In recognition of her work, Ehrmann received numerous awards, including: the Boston Chapter of the American Jewish Committee's Norman J. Rabbi Merit Award (1971), the Paulist Center's Hecker Award (1981), the Civil Liberties Union of Massachusetts' Abraham T. Alper Award (1982), the Community Church of Boston's Sacco and Vanzetti Memorial Award (1982), and an honorary Doctor of Laws degree from Northeastern University (1992).

A longtime resident of Brookline, Massachusetts, Ehrmann died in 1993 at the age of 97.
Chronology
1895Birth of Sara R. Ehrmann in Bowling Green, Kentucky.
1917Ehrmann receives her bachelor's degree from the University of Rochester, having also taken courses at Smith College. She marries Herbert B. Ehrmann, attorney and founder of the Greater Boston Chapter of the American Jewish Committee.
1921-1922Ehrmann attends postgraduate courses at Radcliffe College.
1925American League to Abolish Capital Punishment is organized.
1925Herbert B. Ehrmann becomes associate counsel for Sacco and Vanzetti. Sara R. Ehrmann begins career as capital punishment abolitionist as a result of her husband's involvement in the case.
1927Execution of Sacco and Vanzetti despite worldwide protests. Founding of the Massachusetts Council for the Abolition of the Death Penalty.
1928Sara R. Ehrmann joins the Massachusetts Council for the Abolition of the Death Penalty, becoming a member of its board and playing an active role in its leadership for the next forty years.
1937Sara R. Ehrmann organizes the Correctional Council of Massachusetts.
1937-1939Sara R. Ehrmann attends postgraduate courses at Boston University.
1939Sara R. Ehrmann helps to organize the United Prison Association of Massachusetts.
1942Sara R. Ehrmann is a founder of the Brookline, Massachusetts Chapter of the League of Women Voters and serves as its first president.
1947Last execution in Massachusetts to date.
1949The American League to Abolish Capital Punishment relocates from New York City to Sara R. Ehrmann's Brookline office, a location shared with the Massachusetts Council for the Abolition of the Death Penalty. Ehrmann assumes the League's leadership.
1951Enactment of the "mercy bill," abolishing the mandatory death penalty in Massachusetts, giving juries the right to choose between the death sentence and life imprisonment in capital cases.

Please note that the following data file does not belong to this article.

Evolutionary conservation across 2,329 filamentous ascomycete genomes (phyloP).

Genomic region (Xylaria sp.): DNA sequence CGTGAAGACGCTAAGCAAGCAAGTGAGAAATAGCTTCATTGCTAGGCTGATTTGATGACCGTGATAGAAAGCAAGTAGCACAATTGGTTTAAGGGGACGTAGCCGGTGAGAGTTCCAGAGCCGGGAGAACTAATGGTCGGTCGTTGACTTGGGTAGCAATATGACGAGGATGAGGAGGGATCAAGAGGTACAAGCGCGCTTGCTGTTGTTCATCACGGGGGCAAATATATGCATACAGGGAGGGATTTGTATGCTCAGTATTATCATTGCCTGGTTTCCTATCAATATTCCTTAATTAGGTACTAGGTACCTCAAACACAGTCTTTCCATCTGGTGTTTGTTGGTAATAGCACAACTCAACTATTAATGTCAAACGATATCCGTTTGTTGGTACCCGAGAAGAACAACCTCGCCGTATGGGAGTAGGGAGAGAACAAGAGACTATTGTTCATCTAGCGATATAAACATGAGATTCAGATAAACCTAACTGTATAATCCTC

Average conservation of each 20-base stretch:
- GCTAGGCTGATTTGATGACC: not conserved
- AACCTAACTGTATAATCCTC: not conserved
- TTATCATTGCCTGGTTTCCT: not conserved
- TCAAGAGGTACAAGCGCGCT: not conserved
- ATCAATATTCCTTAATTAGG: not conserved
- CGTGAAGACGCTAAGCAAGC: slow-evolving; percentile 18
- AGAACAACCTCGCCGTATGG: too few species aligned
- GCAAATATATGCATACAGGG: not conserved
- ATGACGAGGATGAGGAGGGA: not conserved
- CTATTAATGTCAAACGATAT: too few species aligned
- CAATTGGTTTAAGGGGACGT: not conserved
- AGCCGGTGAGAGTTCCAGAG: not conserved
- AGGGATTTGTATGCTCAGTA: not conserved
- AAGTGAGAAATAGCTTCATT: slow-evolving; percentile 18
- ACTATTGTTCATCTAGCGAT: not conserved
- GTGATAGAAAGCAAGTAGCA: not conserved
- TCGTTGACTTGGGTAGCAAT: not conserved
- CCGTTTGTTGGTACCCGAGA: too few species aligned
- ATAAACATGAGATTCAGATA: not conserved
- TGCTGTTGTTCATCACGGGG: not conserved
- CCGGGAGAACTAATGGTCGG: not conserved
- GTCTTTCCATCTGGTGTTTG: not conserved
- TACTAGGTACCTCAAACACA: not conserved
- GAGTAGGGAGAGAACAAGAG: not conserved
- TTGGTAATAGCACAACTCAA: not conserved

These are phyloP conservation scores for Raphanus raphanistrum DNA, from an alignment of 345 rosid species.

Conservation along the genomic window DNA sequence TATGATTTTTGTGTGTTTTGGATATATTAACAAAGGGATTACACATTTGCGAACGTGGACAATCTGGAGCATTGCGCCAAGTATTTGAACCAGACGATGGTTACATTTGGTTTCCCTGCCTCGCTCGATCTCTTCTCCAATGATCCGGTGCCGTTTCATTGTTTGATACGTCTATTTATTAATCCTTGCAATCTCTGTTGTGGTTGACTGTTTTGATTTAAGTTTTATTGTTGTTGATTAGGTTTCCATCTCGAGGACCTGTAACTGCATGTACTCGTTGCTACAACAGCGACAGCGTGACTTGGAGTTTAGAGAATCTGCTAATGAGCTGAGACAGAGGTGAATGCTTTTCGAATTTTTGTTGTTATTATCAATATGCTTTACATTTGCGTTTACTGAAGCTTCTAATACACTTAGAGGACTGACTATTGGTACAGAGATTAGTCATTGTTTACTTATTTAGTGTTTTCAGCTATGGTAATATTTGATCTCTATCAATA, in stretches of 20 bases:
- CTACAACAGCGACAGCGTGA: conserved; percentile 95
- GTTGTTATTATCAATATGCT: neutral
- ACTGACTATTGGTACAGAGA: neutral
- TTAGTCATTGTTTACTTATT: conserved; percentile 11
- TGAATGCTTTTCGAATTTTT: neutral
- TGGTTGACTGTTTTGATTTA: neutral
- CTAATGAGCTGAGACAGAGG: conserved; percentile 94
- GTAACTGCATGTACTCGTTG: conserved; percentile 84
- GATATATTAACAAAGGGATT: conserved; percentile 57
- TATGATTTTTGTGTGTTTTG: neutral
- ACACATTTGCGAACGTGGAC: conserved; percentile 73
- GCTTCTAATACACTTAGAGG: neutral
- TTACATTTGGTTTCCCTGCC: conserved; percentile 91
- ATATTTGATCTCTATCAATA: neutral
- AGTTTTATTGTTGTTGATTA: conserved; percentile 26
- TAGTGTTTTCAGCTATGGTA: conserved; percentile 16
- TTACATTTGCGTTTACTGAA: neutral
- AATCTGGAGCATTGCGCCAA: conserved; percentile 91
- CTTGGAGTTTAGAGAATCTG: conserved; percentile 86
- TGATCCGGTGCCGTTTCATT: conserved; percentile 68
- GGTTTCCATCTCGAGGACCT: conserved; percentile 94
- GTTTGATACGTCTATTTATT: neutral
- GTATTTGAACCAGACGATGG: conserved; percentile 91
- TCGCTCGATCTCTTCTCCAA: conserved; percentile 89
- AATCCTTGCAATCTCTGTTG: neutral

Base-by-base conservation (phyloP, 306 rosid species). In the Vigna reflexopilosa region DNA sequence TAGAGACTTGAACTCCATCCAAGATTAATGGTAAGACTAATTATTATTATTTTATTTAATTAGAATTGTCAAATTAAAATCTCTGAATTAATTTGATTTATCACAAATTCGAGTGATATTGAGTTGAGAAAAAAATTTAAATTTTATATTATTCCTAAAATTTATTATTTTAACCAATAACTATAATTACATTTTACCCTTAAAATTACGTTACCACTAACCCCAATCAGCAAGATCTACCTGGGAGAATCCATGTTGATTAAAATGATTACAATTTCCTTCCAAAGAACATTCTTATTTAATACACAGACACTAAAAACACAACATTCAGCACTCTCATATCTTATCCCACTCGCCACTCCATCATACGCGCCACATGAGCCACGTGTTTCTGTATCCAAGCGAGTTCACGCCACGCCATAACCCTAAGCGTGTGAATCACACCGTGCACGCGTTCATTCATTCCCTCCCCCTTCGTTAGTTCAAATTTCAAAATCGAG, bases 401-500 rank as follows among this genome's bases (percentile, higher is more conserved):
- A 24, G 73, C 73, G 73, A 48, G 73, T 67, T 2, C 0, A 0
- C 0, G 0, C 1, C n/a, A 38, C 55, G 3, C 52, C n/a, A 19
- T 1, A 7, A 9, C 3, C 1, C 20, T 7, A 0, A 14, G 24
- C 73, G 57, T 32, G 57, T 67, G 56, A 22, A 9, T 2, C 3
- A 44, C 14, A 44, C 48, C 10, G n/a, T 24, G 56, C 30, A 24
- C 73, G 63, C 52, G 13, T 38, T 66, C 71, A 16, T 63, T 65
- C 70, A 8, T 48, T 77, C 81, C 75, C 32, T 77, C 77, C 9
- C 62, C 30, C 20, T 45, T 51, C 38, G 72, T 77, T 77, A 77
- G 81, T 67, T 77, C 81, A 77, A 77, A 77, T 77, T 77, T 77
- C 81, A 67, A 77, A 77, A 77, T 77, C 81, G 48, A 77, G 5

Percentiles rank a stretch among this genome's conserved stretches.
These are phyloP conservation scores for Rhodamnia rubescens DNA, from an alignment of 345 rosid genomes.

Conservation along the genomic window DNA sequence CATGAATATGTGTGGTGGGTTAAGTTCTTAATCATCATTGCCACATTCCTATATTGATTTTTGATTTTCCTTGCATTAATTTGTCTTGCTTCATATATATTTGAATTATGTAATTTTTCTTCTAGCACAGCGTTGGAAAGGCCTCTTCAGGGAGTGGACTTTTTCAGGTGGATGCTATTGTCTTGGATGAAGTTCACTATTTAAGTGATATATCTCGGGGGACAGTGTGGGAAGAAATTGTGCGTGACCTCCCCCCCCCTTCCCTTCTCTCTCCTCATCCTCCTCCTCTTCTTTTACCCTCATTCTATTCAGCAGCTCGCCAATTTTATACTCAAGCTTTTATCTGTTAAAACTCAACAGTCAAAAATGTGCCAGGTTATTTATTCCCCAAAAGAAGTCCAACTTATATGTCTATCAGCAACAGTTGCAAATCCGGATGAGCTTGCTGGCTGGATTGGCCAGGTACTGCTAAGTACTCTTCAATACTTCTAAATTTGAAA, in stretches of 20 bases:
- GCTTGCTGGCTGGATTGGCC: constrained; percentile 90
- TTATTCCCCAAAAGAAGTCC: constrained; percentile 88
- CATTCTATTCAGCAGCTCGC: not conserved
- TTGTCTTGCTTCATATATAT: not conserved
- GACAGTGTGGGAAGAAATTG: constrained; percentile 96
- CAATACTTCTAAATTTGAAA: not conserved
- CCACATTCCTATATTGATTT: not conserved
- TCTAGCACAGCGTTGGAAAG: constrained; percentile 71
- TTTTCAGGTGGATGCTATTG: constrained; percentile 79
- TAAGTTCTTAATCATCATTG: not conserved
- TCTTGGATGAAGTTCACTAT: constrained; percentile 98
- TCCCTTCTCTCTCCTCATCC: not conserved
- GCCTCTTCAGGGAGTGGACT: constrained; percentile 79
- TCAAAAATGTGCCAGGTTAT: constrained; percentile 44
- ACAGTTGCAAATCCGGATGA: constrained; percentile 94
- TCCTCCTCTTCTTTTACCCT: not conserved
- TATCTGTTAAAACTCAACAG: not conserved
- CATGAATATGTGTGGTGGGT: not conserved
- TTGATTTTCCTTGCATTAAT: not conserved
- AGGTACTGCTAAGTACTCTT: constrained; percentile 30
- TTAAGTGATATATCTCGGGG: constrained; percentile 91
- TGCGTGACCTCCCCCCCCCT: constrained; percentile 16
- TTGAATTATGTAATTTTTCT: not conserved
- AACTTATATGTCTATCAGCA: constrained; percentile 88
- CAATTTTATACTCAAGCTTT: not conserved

1963By a narrow margin the Massachusetts legislature defeats a bill abolishing capital punishment.
1967An urban renewal project forces the closure of Ehrmann's Brookline office, the shared headquarters of the American League to Abolish Capital Punishment and the Massachusetts Council for the Abolition of the Death Penalty. The Sara R. Ehrmann Collection on Capital Punishment is established at Northeastern University. Ehrmann retires from active leadership of the American League to Abolish Capital Punishment and the Massachusetts Council for the Abolition of the Death Penalty.
1968In a referendum, Massachusetts voters approve retention of capital punishment.
1970Death of Sara R. Ehrmann's husband, Herbert B. Ehrmann.
1972U.S. Supreme Court invalidates existing state and federal death penalty laws. In subsequent years, new death penalty statues were enacted and executions resumed.
1977Sacco and Vanzetti receive a posthumous pardon from Massachusetts Governor Michael S. Dukakis.
1979Massachusetts reinstates capital punishment as a penalty for first degree murder.
1981The Massachusetts Council for the Abolition of the Death Penalty is renamed Massachusetts Citizens Against the Death Penalty.
1982Massachusetts constitution amended to permit capital punishment.
1984The Massachusetts Supreme Court blocks enforcement of capital punishment laws.
1985Massachusetts Citizens Against the Death Penalty Fund establishes the annual Herbert and Sara Ehrmann Award.
1985On June 15, the day after Sara R. Ehrmann's birthday, the Massachusetts legislature proclaims Sara Ehrmann Day.
1988Sara R. Ehrmann makes her last visits to prisoners and their families.
1992Sara R. Ehrmann receives and honorary Doctor of Laws degree from Northeastern University.
1993Death of Sara R. Ehrmann at the age of 97.